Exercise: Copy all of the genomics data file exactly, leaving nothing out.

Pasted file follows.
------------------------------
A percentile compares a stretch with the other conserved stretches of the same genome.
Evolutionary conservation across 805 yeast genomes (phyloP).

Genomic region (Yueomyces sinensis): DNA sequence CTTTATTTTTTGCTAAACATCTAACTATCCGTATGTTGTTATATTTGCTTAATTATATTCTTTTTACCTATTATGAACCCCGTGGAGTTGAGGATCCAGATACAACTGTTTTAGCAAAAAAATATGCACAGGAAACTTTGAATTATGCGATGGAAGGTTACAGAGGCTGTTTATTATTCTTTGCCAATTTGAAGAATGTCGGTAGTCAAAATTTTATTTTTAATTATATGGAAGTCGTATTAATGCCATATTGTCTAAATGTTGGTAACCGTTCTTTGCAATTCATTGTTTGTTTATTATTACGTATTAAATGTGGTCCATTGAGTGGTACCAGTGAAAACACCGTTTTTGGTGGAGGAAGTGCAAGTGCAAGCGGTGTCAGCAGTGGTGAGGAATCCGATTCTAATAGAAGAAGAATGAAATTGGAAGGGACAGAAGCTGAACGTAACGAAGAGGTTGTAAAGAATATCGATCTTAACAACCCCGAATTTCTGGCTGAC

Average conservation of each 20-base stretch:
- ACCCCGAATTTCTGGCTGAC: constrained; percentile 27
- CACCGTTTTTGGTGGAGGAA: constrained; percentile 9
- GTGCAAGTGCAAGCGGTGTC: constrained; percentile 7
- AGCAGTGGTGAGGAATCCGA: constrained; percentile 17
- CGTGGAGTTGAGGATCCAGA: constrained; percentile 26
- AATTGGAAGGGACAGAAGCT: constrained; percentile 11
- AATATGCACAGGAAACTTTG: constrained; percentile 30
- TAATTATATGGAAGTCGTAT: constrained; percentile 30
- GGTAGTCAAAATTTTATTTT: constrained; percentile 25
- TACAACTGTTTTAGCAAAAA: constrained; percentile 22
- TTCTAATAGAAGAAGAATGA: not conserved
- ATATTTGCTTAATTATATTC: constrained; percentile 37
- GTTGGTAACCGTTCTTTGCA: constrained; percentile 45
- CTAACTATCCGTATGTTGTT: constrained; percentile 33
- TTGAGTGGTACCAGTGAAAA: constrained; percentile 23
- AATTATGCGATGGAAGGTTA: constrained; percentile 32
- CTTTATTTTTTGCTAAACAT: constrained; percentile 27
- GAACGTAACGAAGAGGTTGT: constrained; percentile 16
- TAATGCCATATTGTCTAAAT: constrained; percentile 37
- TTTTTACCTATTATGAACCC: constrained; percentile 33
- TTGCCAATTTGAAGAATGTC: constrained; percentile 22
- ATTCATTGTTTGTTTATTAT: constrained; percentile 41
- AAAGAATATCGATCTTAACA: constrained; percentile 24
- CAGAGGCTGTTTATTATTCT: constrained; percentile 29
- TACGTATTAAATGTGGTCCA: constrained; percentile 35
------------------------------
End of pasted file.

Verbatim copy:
A percentile compares a stretch with the other conserved stretches of the same genome.
Evolutionary conservation across 805 yeast genomes (phyloP).

Genomic region (Yueomyces sinensis): DNA sequence CTTTATTTTTTGCTAAACATCTAACTATCCGTATGTTGTTATATTTGCTTAATTATATTCTTTTTACCTATTATGAACCCCGTGGAGTTGAGGATCCAGATACAACTGTTTTAGCAAAAAAATATGCACAGGAAACTTTGAATTATGCGATGGAAGGTTACAGAGGCTGTTTATTATTCTTTGCCAATTTGAAGAATGTCGGTAGTCAAAATTTTATTTTTAATTATATGGAAGTCGTATTAATGCCATATTGTCTAAATGTTGGTAACCGTTCTTTGCAATTCATTGTTTGTTTATTATTACGTATTAAATGTGGTCCATTGAGTGGTACCAGTGAAAACACCGTTTTTGGTGGAGGAAGTGCAAGTGCAAGCGGTGTCAGCAGTGGTGAGGAATCCGATTCTAATAGAAGAAGAATGAAATTGGAAGGGACAGAAGCTGAACGTAACGAAGAGGTTGTAAAGAATATCGATCTTAACAACCCCGAATTTCTGGCTGAC

Average conservation of each 20-base stretch:
- ACCCCGAATTTCTGGCTGAC: constrained; percentile 27
- CACCGTTTTTGGTGGAGGAA: constrained; percentile 9
- GTGCAAGTGCAAGCGGTGTC: constrained; percentile 7
- AGCAGTGGTGAGGAATCCGA: constrained; percentile 17
- CGTGGAGTTGAGGATCCAGA: constrained; percentile 26
- AATTGGAAGGGACAGAAGCT: constrained; percentile 11
- AATATGCACAGGAAACTTTG: constrained; percentile 30
- TAATTATATGGAAGTCGTAT: constrained; percentile 30
- GGTAGTCAAAATTTTATTTT: constrained; percentile 25
- TACAACTGTTTTAGCAAAAA: constrained; percentile 22
- TTCTAATAGAAGAAGAATGA: not conserved
- ATATTTGCTTAATTATATTC: constrained; percentile 37
- GTTGGTAACCGTTCTTTGCA: constrained; percentile 45
- CTAACTATCCGTATGTTGTT: constrained; percentile 33
- TTGAGTGGTACCAGTGAAAA: constrained; percentile 23
- AATTATGCGATGGAAGGTTA: constrained; percentile 32
- CTTTATTTTTTGCTAAACAT: constrained; percentile 27
- GAACGTAACGAAGAGGTTGT: constrained; percentile 16
- TAATGCCATATTGTCTAAAT: constrained; percentile 37
- TTTTTACCTATTATGAACCC: constrained; percentile 33
- TTGCCAATTTGAAGAATGTC: constrained; percentile 22
- ATTCATTGTTTGTTTATTAT: constrained; percentile 41
- AAAGAATATCGATCTTAACA: constrained; percentile 24
- CAGAGGCTGTTTATTATTCT: constrained; percentile 29
- TACGTATTAAATGTGGTCCA: constrained; percentile 35